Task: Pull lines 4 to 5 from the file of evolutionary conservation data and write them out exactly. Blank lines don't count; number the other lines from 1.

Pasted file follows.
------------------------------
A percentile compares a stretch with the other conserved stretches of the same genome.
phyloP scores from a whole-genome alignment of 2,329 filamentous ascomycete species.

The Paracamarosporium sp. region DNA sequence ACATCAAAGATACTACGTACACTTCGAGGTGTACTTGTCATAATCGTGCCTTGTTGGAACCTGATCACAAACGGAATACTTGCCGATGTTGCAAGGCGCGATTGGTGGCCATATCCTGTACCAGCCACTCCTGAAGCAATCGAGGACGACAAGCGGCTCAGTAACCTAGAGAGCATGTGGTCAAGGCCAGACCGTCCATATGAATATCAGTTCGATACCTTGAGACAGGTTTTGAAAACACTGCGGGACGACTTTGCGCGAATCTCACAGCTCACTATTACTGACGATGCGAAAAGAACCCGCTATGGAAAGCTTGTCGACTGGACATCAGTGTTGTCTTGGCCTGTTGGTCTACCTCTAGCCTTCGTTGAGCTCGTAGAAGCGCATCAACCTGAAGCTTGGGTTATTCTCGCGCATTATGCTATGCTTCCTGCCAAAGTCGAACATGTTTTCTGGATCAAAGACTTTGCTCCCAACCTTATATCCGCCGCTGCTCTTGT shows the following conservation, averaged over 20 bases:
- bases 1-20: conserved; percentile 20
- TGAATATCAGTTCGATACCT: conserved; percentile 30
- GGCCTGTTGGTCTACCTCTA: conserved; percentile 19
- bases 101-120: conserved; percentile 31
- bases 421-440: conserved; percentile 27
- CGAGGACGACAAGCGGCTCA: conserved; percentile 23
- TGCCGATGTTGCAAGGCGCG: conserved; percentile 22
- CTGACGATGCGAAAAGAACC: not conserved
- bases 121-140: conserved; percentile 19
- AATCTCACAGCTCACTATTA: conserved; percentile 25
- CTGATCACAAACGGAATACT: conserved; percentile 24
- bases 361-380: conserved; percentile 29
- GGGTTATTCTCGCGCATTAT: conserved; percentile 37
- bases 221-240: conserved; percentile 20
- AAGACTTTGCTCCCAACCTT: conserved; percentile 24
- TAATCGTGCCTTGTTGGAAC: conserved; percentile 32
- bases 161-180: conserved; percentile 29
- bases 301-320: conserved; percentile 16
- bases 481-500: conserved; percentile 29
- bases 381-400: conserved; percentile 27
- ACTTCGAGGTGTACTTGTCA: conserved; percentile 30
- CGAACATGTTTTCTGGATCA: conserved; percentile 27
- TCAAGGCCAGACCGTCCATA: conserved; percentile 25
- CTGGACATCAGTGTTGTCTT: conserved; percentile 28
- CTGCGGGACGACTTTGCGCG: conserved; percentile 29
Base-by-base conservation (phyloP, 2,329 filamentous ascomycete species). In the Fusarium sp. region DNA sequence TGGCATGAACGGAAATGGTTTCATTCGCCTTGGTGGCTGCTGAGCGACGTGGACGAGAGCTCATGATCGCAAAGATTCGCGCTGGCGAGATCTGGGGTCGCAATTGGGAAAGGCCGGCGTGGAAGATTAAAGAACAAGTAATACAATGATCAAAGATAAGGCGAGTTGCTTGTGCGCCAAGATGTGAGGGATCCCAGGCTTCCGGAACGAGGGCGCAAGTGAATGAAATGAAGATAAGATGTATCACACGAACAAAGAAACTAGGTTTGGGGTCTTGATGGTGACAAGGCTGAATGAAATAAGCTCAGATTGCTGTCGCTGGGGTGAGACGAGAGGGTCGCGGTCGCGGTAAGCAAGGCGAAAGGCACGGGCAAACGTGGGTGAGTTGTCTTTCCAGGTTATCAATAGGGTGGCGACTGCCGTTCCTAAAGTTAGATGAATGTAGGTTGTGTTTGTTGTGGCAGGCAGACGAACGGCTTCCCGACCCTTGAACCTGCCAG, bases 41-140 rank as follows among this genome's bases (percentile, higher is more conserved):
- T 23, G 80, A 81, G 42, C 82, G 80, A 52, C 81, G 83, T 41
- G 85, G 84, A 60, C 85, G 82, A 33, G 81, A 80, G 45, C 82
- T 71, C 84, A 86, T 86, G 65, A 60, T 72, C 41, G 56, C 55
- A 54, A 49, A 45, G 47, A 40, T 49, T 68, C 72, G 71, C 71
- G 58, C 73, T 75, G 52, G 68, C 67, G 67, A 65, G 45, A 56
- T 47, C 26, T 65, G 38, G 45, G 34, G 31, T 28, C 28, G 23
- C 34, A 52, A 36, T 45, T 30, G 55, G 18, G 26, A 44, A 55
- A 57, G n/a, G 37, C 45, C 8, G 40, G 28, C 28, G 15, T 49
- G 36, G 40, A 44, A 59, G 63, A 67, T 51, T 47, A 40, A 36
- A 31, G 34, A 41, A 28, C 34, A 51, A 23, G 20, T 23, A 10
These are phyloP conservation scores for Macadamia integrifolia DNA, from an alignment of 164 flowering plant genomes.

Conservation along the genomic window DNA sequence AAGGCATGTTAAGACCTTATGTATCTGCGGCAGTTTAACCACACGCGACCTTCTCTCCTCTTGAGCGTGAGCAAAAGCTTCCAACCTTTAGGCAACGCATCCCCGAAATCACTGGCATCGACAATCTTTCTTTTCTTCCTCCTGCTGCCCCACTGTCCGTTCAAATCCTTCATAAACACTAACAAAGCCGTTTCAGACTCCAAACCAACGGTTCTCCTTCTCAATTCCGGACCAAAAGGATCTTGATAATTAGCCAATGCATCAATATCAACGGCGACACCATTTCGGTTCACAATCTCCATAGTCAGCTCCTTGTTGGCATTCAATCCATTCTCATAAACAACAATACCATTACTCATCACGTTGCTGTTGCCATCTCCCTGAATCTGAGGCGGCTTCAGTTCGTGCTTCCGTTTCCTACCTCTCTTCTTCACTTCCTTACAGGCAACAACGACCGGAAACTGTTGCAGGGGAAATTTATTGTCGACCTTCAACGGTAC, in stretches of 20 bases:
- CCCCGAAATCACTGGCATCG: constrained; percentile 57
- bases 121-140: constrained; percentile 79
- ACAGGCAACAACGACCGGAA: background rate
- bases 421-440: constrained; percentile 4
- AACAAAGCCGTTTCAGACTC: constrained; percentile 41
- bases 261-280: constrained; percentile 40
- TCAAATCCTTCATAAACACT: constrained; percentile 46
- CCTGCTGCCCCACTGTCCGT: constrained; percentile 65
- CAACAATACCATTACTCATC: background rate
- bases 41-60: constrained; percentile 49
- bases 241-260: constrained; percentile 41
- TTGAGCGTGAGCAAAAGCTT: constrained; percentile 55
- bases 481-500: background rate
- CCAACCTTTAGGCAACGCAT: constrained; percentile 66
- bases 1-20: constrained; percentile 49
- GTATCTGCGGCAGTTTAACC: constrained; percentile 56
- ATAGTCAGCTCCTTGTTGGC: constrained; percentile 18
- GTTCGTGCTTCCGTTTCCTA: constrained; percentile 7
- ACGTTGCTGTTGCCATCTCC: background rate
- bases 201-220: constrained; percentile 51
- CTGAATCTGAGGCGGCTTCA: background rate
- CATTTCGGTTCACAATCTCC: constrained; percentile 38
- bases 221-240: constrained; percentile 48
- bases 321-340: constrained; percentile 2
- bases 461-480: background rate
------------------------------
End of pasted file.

- bases 1-20: conserved; percentile 20
- TGAATATCAGTTCGATACCT: conserved; percentile 30